Saturday, 21 September 2013

An interview with Stephen King, and some thoughts on The Shining

I"m in the middle of reading The Shining today.  It was a lovely dark and rainy day, perfect to catch-up on one of my favourite horror novels.  For some reason I forget how well-written King's novels are - he does description mixed with unsettling overtones very well.  In one of my few times away from the book today, I found this interview with King today over at the Guardian Online.  There are a few plot points given away, but if you are skilled at skimming as I think many of us are (so we don't get to spoil books we haven't read) then the interview is very good. 

Doctor Sleep in 3 days!!!!!  I've already ordered my copy from Amazon, though I did what is a silly thing - Amazon have changed their policy and if you select 'super saver no shipping costs', everything gets sent in one box.  And one of the things I ordered takes a month to come in.  So my plan to read it next weekend might not work out.......I used to be able to select that, and Amazon would send things separately anyway, which I keep hoping will happen.  

 The Shining is as good as ever.  And frightening.  Danny Torrance is one of the best 5 year old heroes in literature, and what he has to endure is horror.   Some of what makes The Shining so frightening for me is that Danny has to endure it alone, and that scares me to think about.  This is what makes the movie The Sixth Sense so scary for me too.  Psychic children who have to deal with terror on their own.  They are figures representing the terrors encountered in childhood, and how to find their way through it, except that The Shining is written for adults.  We are both Danny Torrance, encountering the unknown, and his parents, simultaneously, adults who also encounter the unknown.  And the horror in The Outlook affects adults and children.  So no one is safe.  Doesn't that creep you out just a bit?  That's fear and horror that we all feel in our deep instinctual natures, far away from logic.  The deep part of ourselves that knows that ghosts exist, remenants of the past, and badness and evil.  This has been a very bad week in so many ways, in the world, and that fear of the evil people can do to one another that as a world we are witnessing - the mass shootings in the US on Monday, and in Kenya today - is the same kind of evil that lurks in minds everywhere.  Most people are able to turn away from it, and choose love and kindness and compassion.  But something in Jack Torrance - his willingness to blame his problems on anything but himself, really - his unacknowledged desire to strike out at everyone around him - the darkness that lies where people hurt one another - that is what is at the heart of The Shining. The isolation of The Overlook Hotel exaggerates  whatever people bring with them to the hotel.  It works on their innate sense of themselves.  And then there is the Overlook Hotel itself, with the evil at the heart of it.  Places do affect people. I firmly believe that buildings, places in natures, contain memories of what happens, impressions, sort of.  But all this is to try to explain how The Overlook Hotel could be real, which is another way of saying, a haunted hotel can exist.  And that is the question that horror novels try to answer: what happens if ghosts and haunted places are real?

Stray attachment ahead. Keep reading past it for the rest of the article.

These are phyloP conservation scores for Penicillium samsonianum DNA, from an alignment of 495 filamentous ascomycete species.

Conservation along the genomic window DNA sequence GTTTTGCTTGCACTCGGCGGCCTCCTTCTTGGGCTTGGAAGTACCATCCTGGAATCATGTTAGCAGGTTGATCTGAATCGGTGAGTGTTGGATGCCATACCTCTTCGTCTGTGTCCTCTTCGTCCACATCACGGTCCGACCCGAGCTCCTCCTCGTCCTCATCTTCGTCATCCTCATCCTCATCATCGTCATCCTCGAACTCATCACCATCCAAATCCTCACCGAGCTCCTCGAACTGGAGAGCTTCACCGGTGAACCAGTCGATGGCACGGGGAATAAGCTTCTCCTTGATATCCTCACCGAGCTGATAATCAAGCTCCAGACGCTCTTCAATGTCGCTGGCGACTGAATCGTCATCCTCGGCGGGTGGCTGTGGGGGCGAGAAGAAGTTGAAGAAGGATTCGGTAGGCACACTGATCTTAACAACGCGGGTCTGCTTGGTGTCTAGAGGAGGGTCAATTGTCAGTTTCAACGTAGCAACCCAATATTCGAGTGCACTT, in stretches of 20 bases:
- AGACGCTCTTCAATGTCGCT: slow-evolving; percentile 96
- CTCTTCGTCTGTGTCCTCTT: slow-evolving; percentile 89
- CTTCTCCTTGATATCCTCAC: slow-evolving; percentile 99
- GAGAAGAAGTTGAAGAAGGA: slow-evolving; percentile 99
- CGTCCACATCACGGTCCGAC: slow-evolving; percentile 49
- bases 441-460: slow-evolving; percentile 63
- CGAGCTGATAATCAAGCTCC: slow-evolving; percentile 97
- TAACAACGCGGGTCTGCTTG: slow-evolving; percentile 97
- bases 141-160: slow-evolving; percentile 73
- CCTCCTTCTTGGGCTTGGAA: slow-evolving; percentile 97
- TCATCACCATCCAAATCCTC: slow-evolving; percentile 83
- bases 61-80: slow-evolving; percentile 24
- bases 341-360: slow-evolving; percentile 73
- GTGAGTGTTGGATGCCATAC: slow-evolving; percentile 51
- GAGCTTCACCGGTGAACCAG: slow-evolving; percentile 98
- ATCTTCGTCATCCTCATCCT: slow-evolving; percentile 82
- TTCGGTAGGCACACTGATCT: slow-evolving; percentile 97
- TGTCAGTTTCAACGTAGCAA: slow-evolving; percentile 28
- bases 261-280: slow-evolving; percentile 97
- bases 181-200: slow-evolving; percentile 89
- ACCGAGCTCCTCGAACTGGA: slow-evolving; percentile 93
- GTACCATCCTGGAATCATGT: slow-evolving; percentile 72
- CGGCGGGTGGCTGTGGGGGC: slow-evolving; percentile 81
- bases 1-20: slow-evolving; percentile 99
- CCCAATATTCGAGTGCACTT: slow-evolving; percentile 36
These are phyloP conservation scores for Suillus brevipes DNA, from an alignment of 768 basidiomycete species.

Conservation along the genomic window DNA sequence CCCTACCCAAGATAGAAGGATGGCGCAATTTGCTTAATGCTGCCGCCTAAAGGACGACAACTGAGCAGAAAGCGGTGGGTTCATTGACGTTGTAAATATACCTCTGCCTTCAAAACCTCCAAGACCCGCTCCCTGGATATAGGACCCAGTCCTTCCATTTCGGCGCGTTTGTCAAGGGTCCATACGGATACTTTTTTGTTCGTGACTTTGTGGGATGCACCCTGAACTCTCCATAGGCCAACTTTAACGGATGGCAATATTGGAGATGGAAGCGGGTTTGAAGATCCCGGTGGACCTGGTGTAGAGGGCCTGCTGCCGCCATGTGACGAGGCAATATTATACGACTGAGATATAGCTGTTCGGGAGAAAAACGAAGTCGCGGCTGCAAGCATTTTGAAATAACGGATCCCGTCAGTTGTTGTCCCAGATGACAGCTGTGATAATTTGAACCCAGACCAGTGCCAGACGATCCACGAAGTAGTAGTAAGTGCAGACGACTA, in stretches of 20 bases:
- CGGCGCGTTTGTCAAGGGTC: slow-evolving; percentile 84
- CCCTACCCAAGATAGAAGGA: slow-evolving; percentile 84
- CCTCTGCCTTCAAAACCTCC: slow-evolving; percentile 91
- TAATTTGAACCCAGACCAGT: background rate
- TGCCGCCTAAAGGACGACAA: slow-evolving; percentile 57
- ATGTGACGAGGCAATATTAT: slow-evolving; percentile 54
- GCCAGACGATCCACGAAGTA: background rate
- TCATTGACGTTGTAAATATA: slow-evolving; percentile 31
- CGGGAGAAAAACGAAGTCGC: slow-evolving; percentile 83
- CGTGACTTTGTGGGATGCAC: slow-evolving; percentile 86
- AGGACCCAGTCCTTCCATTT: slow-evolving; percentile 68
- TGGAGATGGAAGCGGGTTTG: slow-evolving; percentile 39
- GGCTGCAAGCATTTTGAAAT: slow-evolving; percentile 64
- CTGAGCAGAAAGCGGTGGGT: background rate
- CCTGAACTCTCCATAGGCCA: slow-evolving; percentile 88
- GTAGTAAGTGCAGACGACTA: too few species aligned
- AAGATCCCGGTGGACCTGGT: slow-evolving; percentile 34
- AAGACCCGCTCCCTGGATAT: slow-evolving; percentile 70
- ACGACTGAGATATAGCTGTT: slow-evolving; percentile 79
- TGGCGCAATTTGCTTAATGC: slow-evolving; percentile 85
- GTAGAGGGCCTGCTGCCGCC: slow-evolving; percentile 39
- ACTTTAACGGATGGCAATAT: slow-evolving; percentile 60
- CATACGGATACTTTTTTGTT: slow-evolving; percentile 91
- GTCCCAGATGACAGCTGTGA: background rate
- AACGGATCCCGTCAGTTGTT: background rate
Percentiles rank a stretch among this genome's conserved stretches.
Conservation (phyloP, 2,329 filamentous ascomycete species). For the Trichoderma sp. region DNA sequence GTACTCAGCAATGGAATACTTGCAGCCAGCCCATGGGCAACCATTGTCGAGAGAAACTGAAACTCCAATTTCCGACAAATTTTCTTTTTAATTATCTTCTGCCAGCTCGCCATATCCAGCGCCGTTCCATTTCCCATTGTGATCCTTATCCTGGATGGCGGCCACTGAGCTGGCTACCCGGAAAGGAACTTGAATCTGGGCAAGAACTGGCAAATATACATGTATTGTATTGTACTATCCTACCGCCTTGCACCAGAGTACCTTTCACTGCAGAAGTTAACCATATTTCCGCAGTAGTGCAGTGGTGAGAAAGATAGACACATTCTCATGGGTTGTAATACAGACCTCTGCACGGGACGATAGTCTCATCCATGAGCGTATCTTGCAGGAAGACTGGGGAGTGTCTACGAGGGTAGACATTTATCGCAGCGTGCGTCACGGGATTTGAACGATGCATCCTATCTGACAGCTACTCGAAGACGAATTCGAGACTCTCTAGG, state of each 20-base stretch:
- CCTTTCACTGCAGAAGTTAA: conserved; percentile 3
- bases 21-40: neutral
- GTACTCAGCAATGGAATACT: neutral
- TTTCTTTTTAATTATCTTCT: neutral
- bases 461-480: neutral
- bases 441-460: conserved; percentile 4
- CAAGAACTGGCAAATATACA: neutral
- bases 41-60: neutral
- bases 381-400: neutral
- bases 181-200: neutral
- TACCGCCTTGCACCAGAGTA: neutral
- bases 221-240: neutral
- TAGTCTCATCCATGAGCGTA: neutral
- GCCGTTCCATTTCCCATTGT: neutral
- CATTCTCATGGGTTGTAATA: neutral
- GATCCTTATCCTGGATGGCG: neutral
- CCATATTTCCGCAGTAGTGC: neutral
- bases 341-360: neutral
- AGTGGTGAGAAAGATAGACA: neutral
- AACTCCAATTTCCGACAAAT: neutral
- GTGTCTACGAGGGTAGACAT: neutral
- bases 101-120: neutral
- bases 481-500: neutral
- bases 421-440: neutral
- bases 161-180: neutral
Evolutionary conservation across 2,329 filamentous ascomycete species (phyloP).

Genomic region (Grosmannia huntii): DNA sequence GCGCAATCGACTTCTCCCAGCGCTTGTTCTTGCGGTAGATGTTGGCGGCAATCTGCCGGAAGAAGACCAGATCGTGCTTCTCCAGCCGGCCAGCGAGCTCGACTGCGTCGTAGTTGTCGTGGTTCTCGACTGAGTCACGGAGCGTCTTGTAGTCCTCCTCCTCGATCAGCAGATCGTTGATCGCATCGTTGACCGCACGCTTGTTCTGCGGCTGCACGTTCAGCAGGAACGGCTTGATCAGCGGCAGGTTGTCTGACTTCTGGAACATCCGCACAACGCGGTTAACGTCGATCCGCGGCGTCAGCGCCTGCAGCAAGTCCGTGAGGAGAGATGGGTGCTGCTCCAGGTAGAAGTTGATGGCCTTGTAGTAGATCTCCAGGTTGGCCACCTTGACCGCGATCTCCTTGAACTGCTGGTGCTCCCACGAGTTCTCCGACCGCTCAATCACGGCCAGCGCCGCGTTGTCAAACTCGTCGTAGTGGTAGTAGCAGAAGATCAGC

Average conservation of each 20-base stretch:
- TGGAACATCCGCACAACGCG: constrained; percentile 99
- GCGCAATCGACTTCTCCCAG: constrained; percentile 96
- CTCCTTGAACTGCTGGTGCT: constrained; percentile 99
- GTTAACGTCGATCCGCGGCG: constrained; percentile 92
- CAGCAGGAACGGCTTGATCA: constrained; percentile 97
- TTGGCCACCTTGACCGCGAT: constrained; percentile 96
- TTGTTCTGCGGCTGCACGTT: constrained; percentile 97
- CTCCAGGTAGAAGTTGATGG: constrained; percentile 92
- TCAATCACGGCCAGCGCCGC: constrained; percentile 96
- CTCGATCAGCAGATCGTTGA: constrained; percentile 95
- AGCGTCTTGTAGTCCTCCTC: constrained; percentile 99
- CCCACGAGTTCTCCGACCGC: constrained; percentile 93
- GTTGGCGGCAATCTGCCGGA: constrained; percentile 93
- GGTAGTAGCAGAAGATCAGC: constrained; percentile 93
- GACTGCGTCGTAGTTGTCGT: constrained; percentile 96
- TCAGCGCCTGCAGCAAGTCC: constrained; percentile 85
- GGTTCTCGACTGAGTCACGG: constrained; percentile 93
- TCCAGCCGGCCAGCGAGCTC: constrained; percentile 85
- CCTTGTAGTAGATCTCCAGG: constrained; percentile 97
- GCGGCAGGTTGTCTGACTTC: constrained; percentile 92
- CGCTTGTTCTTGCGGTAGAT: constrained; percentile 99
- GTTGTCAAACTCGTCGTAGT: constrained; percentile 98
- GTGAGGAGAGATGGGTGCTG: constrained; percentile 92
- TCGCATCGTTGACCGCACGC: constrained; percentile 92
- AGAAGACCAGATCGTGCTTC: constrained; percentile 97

I do know that if I had Danny Torrance's gift, or Dick Hallorann's, I wouldn't be able to stay at the Overlook Hotel.  I know it's not a real place.  I'm thankful!!  But.....the book.  The book scares me that much, that I can't read it when I'm alone.  Delicious, creepy, haunting (certain scenes have haunted me for most of my life), frightening, as I watch the slow unravelling of Jack Torrance, his wife's inability to protect herself or see the truth until it is almost too late - though I don't blame her, she is a perfect characterization of what happens in a marriage - and Danny himself, small Danny, horror lurking in every passage and corner and wall for him. 

I so hope Doctor Sleep is as good.  It will be different, of course. Danny is grown up, and an alcoholic, reliving his father's pattern (as families do), without the anger. A small child, a little girl this time, is part of the book, again, which can only be good.  And it's all about the Shining and how it is used. I want to be scared, the way The Shining scares me, every time I read it.

Back to reading The Shining.  I'm just at the part where Jack has threatened to write the history of the Overlook Hotel and been told in no uncertain terms by his ex-alcoholic friend who sits on the board, that he will be fired if he does.  Things are about to get much, much worse for the Torrances.




13 comments: